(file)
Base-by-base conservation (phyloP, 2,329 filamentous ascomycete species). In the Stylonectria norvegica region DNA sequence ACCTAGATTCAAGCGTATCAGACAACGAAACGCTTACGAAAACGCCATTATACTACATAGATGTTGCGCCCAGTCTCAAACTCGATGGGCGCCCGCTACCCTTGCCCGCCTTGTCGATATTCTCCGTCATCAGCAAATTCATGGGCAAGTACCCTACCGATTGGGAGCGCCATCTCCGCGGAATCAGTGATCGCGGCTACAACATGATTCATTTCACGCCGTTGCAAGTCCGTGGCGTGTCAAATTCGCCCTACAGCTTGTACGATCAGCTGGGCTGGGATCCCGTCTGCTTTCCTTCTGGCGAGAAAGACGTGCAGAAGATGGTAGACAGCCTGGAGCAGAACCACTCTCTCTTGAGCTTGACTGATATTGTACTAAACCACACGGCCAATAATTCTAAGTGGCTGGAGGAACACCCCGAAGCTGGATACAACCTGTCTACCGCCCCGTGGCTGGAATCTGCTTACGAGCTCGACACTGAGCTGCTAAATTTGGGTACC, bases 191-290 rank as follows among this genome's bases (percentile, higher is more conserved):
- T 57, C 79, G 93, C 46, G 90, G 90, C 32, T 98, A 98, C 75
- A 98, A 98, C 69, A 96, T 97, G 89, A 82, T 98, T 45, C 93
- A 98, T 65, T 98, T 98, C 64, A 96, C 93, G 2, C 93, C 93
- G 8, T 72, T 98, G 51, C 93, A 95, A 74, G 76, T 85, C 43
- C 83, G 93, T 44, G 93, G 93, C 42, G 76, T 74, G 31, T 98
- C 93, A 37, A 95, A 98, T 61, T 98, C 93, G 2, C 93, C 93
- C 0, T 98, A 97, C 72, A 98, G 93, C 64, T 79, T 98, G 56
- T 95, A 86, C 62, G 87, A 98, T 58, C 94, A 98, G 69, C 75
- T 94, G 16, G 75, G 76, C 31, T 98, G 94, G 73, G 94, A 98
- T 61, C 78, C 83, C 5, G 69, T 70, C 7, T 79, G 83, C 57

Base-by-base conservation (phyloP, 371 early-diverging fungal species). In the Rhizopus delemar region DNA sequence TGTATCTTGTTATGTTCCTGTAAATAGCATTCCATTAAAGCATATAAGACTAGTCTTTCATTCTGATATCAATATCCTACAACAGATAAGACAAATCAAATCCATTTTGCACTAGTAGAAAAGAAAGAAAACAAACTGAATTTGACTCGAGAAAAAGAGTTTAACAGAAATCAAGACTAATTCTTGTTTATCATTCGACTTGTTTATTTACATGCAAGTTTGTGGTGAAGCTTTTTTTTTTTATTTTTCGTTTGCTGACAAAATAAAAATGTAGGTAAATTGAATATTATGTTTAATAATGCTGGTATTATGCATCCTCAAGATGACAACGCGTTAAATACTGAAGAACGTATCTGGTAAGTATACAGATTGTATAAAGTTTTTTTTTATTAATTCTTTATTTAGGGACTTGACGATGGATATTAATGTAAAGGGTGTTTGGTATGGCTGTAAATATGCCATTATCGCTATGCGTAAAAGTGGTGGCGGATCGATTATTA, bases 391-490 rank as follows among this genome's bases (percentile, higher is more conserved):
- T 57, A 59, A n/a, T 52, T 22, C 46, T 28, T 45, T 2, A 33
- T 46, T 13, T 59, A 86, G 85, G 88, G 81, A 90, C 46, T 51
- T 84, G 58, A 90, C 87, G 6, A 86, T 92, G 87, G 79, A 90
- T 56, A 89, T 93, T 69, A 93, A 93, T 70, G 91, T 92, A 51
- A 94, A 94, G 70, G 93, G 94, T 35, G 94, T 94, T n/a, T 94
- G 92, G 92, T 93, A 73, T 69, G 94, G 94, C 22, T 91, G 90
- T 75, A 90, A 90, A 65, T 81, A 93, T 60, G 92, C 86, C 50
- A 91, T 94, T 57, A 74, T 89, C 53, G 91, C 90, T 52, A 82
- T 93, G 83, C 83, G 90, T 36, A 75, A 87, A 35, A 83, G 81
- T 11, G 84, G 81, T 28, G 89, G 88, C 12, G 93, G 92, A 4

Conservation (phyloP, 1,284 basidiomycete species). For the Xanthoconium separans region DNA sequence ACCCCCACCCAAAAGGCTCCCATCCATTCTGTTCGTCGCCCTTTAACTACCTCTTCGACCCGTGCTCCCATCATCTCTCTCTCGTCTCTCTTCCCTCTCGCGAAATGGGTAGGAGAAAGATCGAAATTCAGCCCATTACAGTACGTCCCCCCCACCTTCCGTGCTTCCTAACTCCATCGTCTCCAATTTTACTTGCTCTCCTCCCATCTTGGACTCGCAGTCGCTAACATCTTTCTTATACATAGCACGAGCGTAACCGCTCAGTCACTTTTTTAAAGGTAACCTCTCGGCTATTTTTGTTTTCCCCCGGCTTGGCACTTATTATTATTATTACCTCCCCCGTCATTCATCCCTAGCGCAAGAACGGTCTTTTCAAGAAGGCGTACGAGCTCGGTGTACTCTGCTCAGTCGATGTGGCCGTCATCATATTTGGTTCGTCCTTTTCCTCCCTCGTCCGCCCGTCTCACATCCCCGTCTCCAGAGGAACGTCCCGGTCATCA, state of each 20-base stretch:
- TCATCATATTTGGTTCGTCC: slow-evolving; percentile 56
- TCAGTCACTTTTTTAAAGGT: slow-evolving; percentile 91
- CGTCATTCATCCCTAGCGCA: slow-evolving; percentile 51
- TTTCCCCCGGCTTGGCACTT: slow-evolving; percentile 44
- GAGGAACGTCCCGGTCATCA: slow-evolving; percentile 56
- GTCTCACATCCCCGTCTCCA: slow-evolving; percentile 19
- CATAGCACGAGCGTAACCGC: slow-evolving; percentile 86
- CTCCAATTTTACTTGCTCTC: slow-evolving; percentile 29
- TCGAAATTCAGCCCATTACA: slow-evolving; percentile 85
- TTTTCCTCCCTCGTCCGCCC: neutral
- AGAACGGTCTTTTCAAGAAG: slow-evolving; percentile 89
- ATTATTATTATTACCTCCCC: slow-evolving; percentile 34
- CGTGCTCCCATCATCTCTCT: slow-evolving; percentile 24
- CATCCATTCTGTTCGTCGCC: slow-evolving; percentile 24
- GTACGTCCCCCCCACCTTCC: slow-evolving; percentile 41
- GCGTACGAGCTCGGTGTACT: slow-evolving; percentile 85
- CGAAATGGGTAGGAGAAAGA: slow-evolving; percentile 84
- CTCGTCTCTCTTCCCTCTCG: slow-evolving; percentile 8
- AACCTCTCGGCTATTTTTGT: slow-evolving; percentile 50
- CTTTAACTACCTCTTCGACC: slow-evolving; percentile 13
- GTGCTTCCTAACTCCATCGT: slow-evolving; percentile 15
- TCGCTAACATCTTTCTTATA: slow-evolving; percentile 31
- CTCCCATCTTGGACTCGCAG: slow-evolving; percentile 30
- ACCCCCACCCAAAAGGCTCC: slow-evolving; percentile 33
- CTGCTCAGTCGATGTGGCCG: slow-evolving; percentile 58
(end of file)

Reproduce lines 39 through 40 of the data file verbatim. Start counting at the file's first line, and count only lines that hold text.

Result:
- GCGTACGAGCTCGGTGTACT: slow-evolving; percentile 85
- CGAAATGGGTAGGAGAAAGA: slow-evolving; percentile 84